How cheap drones of war are shifting the strategic balance in West Asia
Saudi Arabia, which started the Yemen war with its own coalition of the willing, is now facing the blowback with Houthis launching a series of drone and missile attacks on infrastructure. Earlier Houthi missile attacks on Dubai and Abu Dhabi airports seems to have led to a rethink in the United Arab Emirates leadership on the dangers of military interventions abroad, leading to their partial disengagement from Yemen. The U.S. also has now announced direct talks with the Houthis. It is clear that the Houthi drone and missile attacks are causing a fundamental shift in the strategic outlook of the friends of Saudis as well.
Similarly, the strategic balance between Hezbollah and Israel also has shifted, with Hezbollah’s rocket arsenal now not only much larger than what it was during Israel’s 2006 war on Lebanon, but also with adding a precision guiding component to it. It is not that Israel is still not far more powerful than Hezbollah; it of course is. But in a war with Israel, Hezbollah does not need to win. It has only to inflict unacceptable damage on Israel and, while doing so, to survive militarily at home. If it can continue its rocket attacks and prevent Israeli forces from overrunning it, it would have reached strategic parity.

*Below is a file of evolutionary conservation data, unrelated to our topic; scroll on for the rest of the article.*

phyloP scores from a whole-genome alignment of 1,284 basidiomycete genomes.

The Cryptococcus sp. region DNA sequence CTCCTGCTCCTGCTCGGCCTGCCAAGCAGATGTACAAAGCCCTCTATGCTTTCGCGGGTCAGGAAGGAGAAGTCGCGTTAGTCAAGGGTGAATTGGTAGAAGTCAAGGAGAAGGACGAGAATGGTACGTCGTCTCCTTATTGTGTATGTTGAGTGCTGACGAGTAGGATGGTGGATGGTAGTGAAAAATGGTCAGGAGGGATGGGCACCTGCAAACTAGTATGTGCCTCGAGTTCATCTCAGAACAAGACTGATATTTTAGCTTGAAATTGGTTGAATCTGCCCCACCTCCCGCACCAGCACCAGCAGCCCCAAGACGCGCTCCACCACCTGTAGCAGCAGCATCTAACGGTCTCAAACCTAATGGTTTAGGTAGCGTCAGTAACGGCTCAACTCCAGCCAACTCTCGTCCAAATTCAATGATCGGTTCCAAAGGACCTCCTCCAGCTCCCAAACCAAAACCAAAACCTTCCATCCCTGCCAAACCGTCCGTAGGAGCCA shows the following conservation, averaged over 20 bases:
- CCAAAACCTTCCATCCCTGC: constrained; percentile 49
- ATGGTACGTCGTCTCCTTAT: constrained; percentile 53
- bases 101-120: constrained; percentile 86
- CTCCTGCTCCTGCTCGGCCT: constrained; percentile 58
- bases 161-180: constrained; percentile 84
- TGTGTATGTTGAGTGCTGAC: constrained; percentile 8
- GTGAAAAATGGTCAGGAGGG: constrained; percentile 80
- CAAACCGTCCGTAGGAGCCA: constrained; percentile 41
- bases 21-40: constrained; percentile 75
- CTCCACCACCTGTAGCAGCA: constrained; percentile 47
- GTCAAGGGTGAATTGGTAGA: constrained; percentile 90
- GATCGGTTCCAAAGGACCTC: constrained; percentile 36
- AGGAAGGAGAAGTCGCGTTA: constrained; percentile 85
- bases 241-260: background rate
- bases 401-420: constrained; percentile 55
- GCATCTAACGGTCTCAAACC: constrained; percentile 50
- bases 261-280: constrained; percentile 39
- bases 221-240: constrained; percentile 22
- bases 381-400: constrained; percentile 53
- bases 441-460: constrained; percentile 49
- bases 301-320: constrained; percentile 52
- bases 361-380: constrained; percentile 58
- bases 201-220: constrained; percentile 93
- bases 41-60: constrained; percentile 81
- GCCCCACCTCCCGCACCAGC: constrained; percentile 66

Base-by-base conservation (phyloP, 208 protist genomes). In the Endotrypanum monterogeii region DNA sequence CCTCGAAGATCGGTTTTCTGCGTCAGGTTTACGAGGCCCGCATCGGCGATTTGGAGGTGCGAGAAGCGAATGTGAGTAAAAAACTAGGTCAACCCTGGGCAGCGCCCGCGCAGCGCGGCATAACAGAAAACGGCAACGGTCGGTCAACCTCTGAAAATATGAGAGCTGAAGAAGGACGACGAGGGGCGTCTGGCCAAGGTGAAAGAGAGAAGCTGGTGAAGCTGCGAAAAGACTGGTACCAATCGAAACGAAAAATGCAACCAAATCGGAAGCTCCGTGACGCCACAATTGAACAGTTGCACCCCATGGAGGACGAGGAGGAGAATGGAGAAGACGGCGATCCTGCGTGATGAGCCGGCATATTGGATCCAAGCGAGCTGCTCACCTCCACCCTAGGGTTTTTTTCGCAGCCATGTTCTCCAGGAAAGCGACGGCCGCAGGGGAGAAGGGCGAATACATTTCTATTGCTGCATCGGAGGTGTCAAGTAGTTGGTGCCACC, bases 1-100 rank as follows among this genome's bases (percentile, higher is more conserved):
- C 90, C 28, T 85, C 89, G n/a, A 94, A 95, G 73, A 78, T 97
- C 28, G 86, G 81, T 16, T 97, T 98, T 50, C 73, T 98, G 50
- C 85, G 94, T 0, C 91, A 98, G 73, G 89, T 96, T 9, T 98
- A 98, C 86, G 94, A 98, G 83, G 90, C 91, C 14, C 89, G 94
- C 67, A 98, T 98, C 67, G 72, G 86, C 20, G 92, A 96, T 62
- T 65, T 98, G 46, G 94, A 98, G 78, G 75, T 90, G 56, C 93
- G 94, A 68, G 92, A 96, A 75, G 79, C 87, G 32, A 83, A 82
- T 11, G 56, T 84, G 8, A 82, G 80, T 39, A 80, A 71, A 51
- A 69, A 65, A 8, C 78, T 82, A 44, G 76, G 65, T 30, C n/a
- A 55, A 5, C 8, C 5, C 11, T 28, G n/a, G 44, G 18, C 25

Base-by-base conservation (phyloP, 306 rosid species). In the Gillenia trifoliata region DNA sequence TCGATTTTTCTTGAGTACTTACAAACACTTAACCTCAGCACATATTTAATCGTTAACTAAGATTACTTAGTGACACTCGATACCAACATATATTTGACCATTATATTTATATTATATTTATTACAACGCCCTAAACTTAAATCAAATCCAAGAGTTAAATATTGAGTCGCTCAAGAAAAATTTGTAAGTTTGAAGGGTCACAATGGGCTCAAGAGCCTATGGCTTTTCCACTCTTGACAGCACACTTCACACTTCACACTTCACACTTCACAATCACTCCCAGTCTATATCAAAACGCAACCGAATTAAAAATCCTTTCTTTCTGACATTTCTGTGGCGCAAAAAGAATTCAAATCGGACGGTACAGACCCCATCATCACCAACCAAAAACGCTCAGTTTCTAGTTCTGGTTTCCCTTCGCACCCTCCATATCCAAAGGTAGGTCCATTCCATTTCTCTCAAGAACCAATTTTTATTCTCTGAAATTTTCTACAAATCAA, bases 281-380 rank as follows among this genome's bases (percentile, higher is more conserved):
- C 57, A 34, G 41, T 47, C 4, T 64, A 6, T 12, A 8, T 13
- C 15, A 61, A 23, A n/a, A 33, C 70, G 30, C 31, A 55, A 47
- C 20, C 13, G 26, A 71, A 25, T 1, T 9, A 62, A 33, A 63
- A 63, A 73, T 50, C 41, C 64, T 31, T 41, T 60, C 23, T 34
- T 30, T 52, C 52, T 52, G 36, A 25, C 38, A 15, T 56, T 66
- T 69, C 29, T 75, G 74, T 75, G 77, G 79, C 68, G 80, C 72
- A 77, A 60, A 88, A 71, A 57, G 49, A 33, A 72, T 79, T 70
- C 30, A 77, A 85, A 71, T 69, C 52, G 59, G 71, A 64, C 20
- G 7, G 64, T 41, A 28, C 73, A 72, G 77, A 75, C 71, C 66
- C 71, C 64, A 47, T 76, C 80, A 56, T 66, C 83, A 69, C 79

It is this frustration that may be leading to Israel’s upping the stakes and launching limited attacks on Iraqi, Syrian and Hezbollah installations. Hezbollah has retaliated by firing missiles at Israel’s armored vehicles, but after exchanging limited fire across the border, both sides appear to have backed off from a more dangerous escalation.
If Hezbollah had escalated these exchanges further, Israel may then have been able to secure direct U.S. support in its war against Hezbollah. Without this support, it cannot meet its goal of destroying Hezbollah.
In both Yemen and Lebanon’s case, the Houthis and Hezbollah are changing the way we look at military parity and strategic balance. They are showing that strategic balance is not parity or winning but inflicting damage while retaining the ability to fight.
In a larger sense, this is also Iran’s strategy against the U.S. If Iran can control the Strait of Hormuz and the oil flow from the Persian Gulf, then it is still in the game with the U.S. Iran doesn’t need a military balance anywhere else—only in the Strait of Hormuz. It has only to implement the threat that if it can’t export oil through the Strait of Hormuz, no one else will. And to back this up, Iran has missiles, fast boats and submarines that can stop any attempt to hold the Strait of Hormuz for tanker and other traffic against the Iranian forces.
So what has led to this change in the military balance? Strangely enough, the impulse for this strategic shift over the last three decades has come from the U.S., followed by Israel. The U.S. has a long history of “targeted killings”—or, in the UN language, “extrajudicial killings”—using weaponized drones. These have killed an estimated 8,459-12,105 (according to the Bureau of Investigative Journalism, as of August 29, 2019).
Though Israel is way behind the U.S. in its targeted killings, it has also used drones, missiles and other means to kill people outside its borders.